• ||

    "dial-up Internet access."

    You mean you STILL haven't ditched AOL?

  • The Gobbler||

    I have USI Wireless, but still maintain a dial-up account with an ISP going back to 1994.

  • yonemoto||

    your assumption is that the repeater units at the TELCO will be able to work when the power is out. Long gone are the days when analog switchboards functioned without amplification.

  • Anon-o-saurus||

    This guy's "resignation" in 3...2...1...

  • wef||

    "If we continue down on the path on which the _fiscal_ authorities put us...."

    Who has been doing all this counterfeiting to tax all dollar and debt holders to pay for the fiscal path we are on? The monetary authorities are just the flip side of the thug state.

  • ||

    I'd like to create a death metal band called "Fiscal Authority".

  • Restoras||

    Bond Market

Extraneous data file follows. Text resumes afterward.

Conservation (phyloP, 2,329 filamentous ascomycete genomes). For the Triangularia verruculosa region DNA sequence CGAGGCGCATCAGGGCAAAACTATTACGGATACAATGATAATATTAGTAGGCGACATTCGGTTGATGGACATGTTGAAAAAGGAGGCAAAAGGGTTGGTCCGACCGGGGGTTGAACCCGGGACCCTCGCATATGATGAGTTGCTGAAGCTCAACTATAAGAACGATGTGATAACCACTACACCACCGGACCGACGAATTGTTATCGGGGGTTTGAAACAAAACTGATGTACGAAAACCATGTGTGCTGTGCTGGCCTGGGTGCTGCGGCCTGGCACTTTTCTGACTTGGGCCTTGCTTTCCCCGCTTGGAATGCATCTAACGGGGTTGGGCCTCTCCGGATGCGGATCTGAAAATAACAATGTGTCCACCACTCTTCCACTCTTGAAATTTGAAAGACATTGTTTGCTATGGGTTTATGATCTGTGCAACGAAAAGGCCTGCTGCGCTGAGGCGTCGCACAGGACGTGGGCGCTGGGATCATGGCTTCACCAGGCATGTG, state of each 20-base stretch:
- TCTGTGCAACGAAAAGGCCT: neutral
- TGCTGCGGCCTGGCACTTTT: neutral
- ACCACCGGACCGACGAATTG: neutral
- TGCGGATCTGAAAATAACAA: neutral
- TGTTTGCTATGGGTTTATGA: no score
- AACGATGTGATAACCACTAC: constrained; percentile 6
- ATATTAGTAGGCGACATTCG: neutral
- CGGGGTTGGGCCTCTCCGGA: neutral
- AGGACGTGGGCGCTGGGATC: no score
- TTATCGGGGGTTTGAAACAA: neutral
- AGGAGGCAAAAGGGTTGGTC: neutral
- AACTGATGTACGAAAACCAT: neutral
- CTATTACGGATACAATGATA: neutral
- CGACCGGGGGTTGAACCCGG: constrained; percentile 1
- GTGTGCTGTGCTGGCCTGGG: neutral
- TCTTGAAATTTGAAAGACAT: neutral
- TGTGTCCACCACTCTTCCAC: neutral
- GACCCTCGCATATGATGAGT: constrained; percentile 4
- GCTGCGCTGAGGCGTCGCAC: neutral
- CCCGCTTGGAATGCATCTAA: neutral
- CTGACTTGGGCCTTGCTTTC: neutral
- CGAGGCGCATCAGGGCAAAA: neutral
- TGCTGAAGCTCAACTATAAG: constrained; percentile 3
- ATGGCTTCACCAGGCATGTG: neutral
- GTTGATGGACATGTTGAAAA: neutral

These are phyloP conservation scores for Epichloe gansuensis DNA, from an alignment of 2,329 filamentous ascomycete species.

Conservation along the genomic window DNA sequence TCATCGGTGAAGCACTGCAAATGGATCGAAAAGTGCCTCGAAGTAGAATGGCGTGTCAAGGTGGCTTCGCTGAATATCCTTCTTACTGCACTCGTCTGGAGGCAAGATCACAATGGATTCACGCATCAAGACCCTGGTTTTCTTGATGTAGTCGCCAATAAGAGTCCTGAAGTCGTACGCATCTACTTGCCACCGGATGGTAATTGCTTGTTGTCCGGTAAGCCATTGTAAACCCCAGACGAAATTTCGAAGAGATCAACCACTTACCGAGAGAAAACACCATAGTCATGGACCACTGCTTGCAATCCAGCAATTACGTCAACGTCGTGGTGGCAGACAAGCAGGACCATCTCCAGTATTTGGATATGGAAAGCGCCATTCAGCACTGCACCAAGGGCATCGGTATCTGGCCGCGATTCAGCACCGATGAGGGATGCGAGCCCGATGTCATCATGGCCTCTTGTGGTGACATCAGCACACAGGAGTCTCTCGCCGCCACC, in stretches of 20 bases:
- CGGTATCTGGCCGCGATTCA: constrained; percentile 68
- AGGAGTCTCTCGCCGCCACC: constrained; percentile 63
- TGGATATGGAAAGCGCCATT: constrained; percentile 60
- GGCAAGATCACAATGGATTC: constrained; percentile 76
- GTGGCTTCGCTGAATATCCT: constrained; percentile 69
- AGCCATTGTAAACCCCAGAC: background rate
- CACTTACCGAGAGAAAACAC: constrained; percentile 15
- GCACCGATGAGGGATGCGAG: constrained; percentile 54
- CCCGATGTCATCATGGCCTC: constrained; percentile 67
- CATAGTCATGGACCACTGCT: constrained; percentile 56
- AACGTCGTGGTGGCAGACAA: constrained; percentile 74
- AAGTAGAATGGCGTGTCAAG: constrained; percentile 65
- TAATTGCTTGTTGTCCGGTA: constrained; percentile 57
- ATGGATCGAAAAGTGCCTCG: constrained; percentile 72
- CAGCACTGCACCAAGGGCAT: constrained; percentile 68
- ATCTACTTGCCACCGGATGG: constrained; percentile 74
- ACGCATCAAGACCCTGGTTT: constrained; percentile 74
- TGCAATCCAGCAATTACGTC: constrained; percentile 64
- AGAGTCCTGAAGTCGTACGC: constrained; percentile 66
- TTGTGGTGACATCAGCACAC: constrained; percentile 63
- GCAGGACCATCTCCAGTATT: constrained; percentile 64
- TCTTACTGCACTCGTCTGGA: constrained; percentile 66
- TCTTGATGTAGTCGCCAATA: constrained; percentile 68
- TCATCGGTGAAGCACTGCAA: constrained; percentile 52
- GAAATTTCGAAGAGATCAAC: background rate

• ||

    Bond Vigilantes.

  • Otto||

    That's just neat, neat, neat...

  • ||

    Fuck yeah I love The Damned. New Rose

  • Otto||

    I was in London in July, 2002 and caught this show.

    Fortunately, I already had a code-free DVD player, so I could watch the DVD.

  • Rock Action ||

    Love that first album. Love Song, too.

    By the way, who's this Otto guy and what did he do with the stoned and gentle flightless waterfowl? He's all punk rock and stuff.

    *ducks*

    Nah, I read the morning links...Baked Penguin is still a really good name, by the way. Nice euphony.

  • ||

    It seems likely the tipping point was actually a while back. Right now we're at the Wiley Coyote walking on thin air, about to look down point.

  • Restoras||

    Wow, Tony hasn't chimed in with assurances of non-doom yet? What gives?

  • Old Mexican||

    Re: Restoras,

    Wow, Tony hasn't chimed in with assurances of non-doom yet? What gives?


    Must be difficult to see the screen and reply with his head way up his ass...

  • yonemoTONY||

    But the Federal Reserve is a viper's den of libertarians who are trying to co-opt the world for capitalism, so any pronouncement on the impending bankruptcy of our nation cannot be true!

    How's that? I guess it's too curt and non-obfuscatory, but I can only provide distillates.

  • ||